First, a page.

How, and to what effect, does the nonhuman frame the human?
The University of Chicago’s longstanding Animal Studies Workshop is currently soliciting papers on animals, plants, machines, and other groups on the fringes of humanity. If your work interrogates the conceptual boundaries between the human and any or all of the above, the Animal/Nonhuman Workshop invites you to participate in this year’s cycle of presentations and papers. In the past, our workshop has been attended by students and faculty members from across the humanities and humanistic social sciences, providing a much-needed discussion forum for animal-, plant-, machine-, and object-oriented classicists, literary and film scholars, philosophers, historians, anthropologists, and economists, among others. The problem of the nonhuman, which requires a broad and deep knowledge, all but demands the transgression of conventional areas of study. Working together, the members of our workshop explore cross-disciplinary subjects, including but not limited to:
– Representations of nonhumans in literature, film, and visual art
– Human supremacy (or lack thereof); alterity, real or imagined
– The status, and subsequently, treatment of the nonhuman in disparate regions, time periods, and religions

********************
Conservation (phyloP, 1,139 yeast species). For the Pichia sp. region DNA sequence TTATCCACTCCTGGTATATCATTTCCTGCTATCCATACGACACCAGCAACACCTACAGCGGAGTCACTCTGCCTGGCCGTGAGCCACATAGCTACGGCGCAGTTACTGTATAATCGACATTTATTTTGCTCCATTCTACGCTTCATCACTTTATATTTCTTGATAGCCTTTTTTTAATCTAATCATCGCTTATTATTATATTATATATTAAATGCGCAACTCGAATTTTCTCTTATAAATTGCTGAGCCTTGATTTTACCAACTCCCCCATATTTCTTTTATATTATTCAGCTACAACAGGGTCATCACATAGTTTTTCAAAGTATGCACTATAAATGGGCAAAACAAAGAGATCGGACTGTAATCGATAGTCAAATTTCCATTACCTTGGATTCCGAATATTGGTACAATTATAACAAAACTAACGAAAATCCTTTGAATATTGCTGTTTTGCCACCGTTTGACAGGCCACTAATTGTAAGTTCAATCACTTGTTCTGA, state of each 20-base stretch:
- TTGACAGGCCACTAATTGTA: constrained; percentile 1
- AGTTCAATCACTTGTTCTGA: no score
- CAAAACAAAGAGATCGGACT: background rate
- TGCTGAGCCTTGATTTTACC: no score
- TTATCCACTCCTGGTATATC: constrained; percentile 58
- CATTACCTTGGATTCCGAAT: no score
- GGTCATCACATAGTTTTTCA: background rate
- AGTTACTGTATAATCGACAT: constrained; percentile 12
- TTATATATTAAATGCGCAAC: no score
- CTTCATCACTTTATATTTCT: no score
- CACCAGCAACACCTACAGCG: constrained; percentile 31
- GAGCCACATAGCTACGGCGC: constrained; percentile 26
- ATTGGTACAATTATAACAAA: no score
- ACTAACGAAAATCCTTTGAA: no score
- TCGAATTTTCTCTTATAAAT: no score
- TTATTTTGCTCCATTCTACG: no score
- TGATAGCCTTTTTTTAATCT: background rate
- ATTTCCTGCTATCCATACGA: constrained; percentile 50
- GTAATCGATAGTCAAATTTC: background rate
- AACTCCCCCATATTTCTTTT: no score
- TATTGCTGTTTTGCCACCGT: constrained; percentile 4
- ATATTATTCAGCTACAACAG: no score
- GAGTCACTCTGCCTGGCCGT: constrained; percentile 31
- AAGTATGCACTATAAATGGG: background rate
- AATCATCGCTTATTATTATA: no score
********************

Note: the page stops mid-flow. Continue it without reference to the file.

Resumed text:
– The boundaries of the moral community; the ethics of vegetarianism, veganism
– Animality and “becomings-animal”; dehumanization and intersectionality
– Hierarchies of nonhumans; the figure or status of the hybrid or monster
– The ways humanity has been/is being transformed by rapid technological advancement; the pros and cons of human enhancement
– The Anthropocene; Environmentalism and Anti-environmentalism
– The value of diversity; the threat and reality of extinction and responses thereto
– Agriculture and animal husbandry; domestication in theory and practice
– Human and nonhuman spaces; the ethics of zoos and aquariums
– Humanism, Posthumanism, Transhumanism, Antihumanism, and New Materialism
We also welcome submissions on the future of Animal/Nonhuman Studies: given that ours is a nascent area of study and there is a group of researchers that attends our workshop every other week, we are in the exciting position not only to forge solutions to animal/nonhuman problems, but also to contribute to the metadiscourse about our subfield.
If you want to help us develop a unique, institutional voice on issues concerning animals and other nonhumans, or you have an idea – or a paper or chapter – about the role of the fox in medieval French literature or the drone in American consciousness, we ask that you submit a 250 to 500-word abstract to firstname.lastname@example.org by December 31, 2018.